Puerto Caldera, Costa Rica
Puerto Caldera is, as the name implies, a port complex for both cruise ships and cargo vessels, its beginnings dating back to 1577. It serves as the primary access point from the Pacific Coast to the capital of San Jose.
The unspoiled natural beauty of the region is one of Puerto Caldera's main attractions. Its rain forests, starting just inside the coastline, continue up into the mountains, contain rivers, waterfalls, national parks and wildlife preserves. South of Puerto Caldera are two forest reserves, known for large and diverse populations of forest and aquatic birds. These are the Biological Reserve of Carara, and a preserve that encompasses Guayabo, Negritos and Los Pajaros islands.
Quepos, Costa Rica
This seaside town is the epitome of “jungle chic”. Fresh seafood is the order of the day - your taste buds will thank you for being such a savvy traveler. Quepos is best known as the gateway to Manuel Antonio National Park - Costa Rica’s crown jewel. White face monkeys squeal with delight as you trek jungle trails to a waterfall falling directly into the ocean as exotic birds fly overhead.
Bahia Drake, Costa Rica
The main attraction is Corcovado National Park, it occupies about a third of the peninsula, and this is known for being one of the largest and without human intervention park of the country, there are a lot of endemic species, also the efforts made by the Costarican government through the MINAE for the preservation of this area are really admirable, the private enterprise has been really helpful in these times.
Gulfito, Costa Rica
Golfito is located on Costa Rica's South Pacific coast, about 340 highway kilometers from San José.
This small port city is a narrow strip along Golfito Bay backed against steep green hills covered with pristine rainforest, with the Golfo Dulce lying seaward outside Golfito Bay.
Golfito was the main port on the South Pacific Coast of Costa Rica in the days when there was little except huge banana plantations. Diseases which infected the bananas and massive strikes by the workers contributed largely to the United Fruit Company's decision to leave the area.
To help remedy the resulting impoverishment of the region, the government established a duty-free zone.
In addition to the duty-free shopping, there are a variety of activities one can find around Golfito which are more off the beaten path compared to typical tourist activities in other areas.
Beautiful beaches such as Playa Zancudo, and the surfing paradise Pavones are within easy reach from Golfito by car, boat or bus.
Isla De Coiba, Panama
Isla de Coiba is a massive island at the center of the Coiba National Park in Panama. Located approximately 30 miles off the Panamanian cost, Isla de Coiba is remote and relatively undeveloped with over 80% of its natural habitat intact. It has the second-largest coral reef in the eastern Pacific Ocean and the waters are filled with some big fish as well, as in orcas, dolphins, humpback whales, whale sharks, manta rays, barracudas, tiger sharks, and more. The jungles of Coiba are home to howler monkeys, scarlet macaws, and crested eagles.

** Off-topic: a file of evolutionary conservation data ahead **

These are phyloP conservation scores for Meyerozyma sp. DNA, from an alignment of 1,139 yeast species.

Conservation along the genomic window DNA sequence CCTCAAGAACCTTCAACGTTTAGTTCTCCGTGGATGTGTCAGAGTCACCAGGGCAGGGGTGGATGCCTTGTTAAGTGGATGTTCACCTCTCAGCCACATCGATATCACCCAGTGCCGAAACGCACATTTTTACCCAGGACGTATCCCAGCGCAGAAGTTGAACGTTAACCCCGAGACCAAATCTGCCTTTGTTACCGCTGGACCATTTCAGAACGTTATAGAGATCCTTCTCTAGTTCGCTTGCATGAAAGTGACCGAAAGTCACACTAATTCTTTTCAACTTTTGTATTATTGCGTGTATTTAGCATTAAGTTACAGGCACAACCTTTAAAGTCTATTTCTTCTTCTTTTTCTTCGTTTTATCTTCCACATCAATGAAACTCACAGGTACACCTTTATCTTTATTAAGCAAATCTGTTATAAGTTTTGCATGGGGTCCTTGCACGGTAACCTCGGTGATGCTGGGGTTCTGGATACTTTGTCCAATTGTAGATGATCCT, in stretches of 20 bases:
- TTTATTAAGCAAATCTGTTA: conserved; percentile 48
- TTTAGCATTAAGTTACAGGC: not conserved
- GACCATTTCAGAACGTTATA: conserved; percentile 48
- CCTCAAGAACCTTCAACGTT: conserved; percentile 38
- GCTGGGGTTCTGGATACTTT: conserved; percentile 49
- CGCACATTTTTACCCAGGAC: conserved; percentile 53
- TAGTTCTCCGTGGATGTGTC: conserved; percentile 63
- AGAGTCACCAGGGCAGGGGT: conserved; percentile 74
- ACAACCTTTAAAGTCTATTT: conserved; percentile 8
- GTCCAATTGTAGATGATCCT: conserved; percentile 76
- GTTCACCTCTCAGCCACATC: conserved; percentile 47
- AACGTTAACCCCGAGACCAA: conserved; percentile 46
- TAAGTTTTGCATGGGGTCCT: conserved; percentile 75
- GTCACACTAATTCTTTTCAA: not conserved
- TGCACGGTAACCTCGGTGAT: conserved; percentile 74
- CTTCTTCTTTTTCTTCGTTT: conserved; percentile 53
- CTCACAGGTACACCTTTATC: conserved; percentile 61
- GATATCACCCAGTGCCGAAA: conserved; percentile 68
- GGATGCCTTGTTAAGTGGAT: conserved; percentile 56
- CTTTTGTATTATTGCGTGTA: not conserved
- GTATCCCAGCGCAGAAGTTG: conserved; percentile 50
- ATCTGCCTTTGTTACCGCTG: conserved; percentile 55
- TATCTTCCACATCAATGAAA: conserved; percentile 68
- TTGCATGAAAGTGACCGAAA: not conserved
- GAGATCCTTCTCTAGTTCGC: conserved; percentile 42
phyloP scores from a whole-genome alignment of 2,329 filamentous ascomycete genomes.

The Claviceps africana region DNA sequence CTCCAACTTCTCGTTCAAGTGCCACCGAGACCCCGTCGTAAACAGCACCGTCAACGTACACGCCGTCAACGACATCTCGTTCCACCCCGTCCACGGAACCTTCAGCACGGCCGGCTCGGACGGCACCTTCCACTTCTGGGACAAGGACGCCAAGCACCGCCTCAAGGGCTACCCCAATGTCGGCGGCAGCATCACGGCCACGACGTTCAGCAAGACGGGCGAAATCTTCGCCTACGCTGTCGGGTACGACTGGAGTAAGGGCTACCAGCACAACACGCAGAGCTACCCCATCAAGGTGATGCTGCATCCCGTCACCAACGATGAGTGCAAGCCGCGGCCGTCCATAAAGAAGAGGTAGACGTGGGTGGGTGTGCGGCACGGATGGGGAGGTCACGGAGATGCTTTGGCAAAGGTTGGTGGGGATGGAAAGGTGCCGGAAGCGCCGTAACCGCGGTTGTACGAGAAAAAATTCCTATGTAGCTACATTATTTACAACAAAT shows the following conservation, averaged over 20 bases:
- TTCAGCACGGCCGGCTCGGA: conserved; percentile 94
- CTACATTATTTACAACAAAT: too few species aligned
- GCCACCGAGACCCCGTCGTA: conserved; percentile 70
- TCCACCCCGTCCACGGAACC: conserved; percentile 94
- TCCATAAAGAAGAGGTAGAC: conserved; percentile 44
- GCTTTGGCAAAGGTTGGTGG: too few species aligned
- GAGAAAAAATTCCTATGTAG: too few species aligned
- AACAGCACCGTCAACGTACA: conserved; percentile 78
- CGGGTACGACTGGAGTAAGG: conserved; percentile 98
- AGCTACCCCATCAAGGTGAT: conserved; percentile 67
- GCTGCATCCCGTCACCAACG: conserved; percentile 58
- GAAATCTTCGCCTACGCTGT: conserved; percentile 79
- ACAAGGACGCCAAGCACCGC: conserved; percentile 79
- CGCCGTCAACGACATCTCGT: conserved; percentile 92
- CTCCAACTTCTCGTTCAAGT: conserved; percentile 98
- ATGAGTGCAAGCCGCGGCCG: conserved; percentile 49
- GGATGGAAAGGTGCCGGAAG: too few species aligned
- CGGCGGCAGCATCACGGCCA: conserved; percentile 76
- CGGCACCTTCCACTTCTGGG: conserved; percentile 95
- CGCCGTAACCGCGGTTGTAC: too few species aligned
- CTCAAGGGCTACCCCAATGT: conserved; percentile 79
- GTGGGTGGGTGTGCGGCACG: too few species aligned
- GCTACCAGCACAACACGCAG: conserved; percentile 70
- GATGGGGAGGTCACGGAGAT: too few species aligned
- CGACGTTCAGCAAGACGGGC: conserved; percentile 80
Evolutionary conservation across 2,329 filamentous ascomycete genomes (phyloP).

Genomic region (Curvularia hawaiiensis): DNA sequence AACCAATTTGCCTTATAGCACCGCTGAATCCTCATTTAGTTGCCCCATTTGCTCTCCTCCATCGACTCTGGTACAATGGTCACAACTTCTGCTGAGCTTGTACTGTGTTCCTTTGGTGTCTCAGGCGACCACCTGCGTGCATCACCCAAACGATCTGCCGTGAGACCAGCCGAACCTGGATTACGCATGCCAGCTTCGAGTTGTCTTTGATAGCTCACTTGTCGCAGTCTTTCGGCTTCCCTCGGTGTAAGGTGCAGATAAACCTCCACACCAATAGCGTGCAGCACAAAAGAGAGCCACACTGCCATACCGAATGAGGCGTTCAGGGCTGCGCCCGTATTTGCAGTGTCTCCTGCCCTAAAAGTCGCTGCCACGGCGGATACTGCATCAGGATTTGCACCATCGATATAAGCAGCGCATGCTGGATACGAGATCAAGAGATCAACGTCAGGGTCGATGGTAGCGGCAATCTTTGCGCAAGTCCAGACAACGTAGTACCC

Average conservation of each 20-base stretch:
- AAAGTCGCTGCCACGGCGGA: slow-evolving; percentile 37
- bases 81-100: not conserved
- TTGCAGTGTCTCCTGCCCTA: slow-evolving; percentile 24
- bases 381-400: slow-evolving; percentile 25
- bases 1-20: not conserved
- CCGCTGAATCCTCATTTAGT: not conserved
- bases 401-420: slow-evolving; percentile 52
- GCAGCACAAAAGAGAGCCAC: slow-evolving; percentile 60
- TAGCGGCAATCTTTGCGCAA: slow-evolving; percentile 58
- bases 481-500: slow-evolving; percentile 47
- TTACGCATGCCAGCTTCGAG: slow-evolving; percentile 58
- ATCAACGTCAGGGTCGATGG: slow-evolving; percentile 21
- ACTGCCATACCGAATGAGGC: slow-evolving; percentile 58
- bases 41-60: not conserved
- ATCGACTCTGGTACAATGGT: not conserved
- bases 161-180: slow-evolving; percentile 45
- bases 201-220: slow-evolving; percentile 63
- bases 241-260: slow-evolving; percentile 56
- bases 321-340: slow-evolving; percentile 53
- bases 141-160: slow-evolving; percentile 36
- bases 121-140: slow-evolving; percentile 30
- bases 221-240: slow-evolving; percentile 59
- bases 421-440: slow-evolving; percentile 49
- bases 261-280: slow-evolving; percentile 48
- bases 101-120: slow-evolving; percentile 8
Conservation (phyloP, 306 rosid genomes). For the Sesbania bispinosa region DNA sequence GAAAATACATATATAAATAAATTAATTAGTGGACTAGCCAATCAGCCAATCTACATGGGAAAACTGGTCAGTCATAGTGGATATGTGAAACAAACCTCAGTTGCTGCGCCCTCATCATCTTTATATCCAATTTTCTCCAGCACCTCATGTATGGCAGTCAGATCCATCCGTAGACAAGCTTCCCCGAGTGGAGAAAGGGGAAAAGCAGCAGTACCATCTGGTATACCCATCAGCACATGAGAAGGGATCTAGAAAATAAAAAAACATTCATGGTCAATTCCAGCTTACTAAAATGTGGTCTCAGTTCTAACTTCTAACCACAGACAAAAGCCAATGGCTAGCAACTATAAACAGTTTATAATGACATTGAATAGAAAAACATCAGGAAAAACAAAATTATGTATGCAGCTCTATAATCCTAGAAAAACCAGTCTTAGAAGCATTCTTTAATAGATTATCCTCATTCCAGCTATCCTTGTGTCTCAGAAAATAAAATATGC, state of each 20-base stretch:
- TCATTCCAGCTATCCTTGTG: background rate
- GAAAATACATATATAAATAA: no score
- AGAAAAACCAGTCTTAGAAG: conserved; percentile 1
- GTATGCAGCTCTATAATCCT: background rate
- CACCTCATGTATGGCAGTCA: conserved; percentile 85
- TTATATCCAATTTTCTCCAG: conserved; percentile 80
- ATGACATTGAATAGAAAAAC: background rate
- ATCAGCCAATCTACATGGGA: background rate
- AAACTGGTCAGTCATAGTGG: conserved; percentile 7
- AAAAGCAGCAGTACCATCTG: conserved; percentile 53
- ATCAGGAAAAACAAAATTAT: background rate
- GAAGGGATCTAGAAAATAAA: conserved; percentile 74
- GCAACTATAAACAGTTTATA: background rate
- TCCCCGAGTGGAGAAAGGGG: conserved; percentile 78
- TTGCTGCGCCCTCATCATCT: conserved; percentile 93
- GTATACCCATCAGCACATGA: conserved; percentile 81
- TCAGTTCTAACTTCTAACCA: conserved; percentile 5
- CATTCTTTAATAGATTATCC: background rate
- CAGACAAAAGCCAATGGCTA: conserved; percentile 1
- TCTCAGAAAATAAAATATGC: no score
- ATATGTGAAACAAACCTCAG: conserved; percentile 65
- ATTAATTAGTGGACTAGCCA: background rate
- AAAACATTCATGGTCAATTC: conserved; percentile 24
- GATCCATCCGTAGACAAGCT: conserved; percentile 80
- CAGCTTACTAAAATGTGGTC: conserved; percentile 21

The North end of Coiba is the most visited shore and home to beautiful white sand beaches with clear water. Isla de Coiba is a popular playground for divers and day visitors due to its close proximity to other islands such as Rancheria and Las Canales. The South end of the Isla de Coiba is more remote and offers large waves and pristine beaches. The South shore offers untarnished nature and no crowds, which tends to draw surfers staying in Santa Catalina who are looking for a memorable ride.
Transit Panama Canal
The Panama Canal is a major ship canal that traverses the Isthmus of Panama in Central America, connecting the Atlantic and Pacific Oceans. The construction of the canal was one of the largest and most difficult engineering projects ever undertaken. It has had an enormous impact on shipping, as ships no longer have to travel the long and treacherous route via the Drake Passage and Cape Horn at the southernmost tip of South America. A ship sailing from New York to San Francisco via the canal travels 6,000 miles, well under half the distance of the previous 14,000 mile route around Cape Horn.
Colon is the Caribbean Ocean terminus of the Panama Canal. A veritable crossroads of the world, you will see all manner of vessels here, awaiting their turn to transit the canal. Only the largest war ships, tankers and cruise ships are too large for the canal.
The city is the capital of Panama's Colón Province. The city was founded in 1850 as one end of the Panama Railroad then under construction. For a number of years early in its history, the sizable United States emigré community called the town Aspinwall while the Hispanic community called it "Colón". The name "Colón" is in honor of Christopher Columbus.
Much of the city was burned during a Colombian civil war in 1885, and again in an accidental fire in 1915. In 1900 the population was some 3,000 people. It grew ten-fold with the building of the Panama Canal. In 1953 Colón was made a Free Trade Zone.